From School Library Journal
Grade 7-10–Twenty-six chapters covering the history of Rome from its founding to its fall make this volume somewhat more inclusive than many other works for this audience. What makes this book accessible is the lively writing. The story of Spartacus and his slave revolt, for example, is told without embellishment, but in a narrative form that brings it alive. Many quotes from ancient writers also add interest. Chapters on gladiatorial games, business, and class conflict balance other more purely historical sections covering emperors, wars, and conquests. The numerous illustrations include full-color photographs and reproductions of sites, artifacts, period artwork, and an occasional movie still. There are also a number of simple maps. A comprehensive index adds to the book's usefulness for research and reports. Don Nardo's From Founding to Fall: A History of Rome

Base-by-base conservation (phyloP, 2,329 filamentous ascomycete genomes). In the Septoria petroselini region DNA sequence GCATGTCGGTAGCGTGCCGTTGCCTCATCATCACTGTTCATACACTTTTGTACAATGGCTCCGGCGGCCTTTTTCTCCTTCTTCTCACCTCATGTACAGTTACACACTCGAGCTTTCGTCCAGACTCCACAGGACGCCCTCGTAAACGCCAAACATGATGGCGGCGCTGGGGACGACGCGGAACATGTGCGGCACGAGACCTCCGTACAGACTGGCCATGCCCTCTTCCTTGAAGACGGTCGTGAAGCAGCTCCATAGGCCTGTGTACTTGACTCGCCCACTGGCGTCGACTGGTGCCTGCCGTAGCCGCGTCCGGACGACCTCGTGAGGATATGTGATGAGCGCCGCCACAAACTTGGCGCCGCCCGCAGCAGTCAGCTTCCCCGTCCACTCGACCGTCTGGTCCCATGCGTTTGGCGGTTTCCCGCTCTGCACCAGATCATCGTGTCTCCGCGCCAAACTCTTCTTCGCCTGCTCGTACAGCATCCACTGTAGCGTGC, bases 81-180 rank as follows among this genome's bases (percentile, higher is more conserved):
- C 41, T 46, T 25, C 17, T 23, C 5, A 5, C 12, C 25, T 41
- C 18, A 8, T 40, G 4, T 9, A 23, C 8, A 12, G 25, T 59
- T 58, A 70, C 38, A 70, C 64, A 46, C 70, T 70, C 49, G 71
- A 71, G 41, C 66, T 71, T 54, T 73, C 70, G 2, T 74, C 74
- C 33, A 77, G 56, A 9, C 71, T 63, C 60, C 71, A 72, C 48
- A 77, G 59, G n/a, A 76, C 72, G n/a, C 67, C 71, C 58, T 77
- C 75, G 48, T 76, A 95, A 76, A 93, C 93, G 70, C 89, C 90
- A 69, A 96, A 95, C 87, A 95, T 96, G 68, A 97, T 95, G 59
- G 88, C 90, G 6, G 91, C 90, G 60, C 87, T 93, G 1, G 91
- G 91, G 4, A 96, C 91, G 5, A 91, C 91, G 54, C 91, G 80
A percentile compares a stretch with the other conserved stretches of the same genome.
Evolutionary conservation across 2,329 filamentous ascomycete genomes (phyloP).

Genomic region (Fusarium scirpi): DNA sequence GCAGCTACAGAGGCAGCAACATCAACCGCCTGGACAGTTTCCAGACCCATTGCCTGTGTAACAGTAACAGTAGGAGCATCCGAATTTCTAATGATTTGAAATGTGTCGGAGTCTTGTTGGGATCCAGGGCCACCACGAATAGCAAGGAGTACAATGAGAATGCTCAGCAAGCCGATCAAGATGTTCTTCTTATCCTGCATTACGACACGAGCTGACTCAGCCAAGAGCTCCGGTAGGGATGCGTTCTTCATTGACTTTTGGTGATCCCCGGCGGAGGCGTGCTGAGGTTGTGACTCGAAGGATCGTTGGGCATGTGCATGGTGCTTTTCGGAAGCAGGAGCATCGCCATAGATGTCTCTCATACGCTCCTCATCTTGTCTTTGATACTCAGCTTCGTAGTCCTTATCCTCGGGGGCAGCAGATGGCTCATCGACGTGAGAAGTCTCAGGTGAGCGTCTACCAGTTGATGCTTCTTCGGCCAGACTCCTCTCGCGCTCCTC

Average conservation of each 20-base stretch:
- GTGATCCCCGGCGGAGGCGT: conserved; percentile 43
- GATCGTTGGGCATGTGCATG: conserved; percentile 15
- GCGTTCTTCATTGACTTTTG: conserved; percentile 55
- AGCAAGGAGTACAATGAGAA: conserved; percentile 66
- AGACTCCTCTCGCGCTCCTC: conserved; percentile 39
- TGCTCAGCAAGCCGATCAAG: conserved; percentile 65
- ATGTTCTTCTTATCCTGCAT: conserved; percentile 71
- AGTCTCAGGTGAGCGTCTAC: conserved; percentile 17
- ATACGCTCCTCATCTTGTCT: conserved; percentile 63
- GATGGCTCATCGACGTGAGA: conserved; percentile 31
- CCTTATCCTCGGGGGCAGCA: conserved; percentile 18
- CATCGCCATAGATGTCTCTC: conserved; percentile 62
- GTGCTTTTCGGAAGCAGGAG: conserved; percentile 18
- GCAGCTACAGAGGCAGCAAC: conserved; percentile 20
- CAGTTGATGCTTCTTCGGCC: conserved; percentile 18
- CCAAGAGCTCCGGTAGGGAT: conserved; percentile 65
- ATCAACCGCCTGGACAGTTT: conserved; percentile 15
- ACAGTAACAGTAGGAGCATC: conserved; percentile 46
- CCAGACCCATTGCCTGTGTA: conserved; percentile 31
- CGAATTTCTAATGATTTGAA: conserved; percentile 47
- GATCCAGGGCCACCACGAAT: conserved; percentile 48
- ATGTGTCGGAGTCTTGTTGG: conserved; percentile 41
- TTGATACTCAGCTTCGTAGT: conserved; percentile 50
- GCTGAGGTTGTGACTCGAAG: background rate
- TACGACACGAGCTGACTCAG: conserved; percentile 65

(Lucent, 2003) is less comprehensive.–David Pauli, Hillsboro Public Library, OR
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Gr. 7-10. Numerous books deal with ancient Rome, but this volume from the World in Ancient Times series has the advantage of being more readable, more complete, and more attractive than most. Printed on thick, white paper and with full-color photos, the book begins with the founding of Rome (and the legends surrounding it) and includes chapters on important figures, such as Julius Caesar, Augustus, Hadrian, and on such topics as the Etruscans, the evolution of the republic, Greek influences, slavery, and the rise of Christianity. Unfortunately, in chapter on Christianity, the blame for the crucifixion moves from a mildly portrayed Pilate to the Jews, and biblical accounts are relied upon rather than historical ones. That aside, the book is more accessible than many volumes on the subject; the writing is quite engaging, with plenty of sourced quotations. It's a promising start to a new series, to be followed by volumes on China and Greece, which will also be written by a historian in tandem with an author who writes for young adults. Ilene CooperCopyright © American Library Association. All rights reserved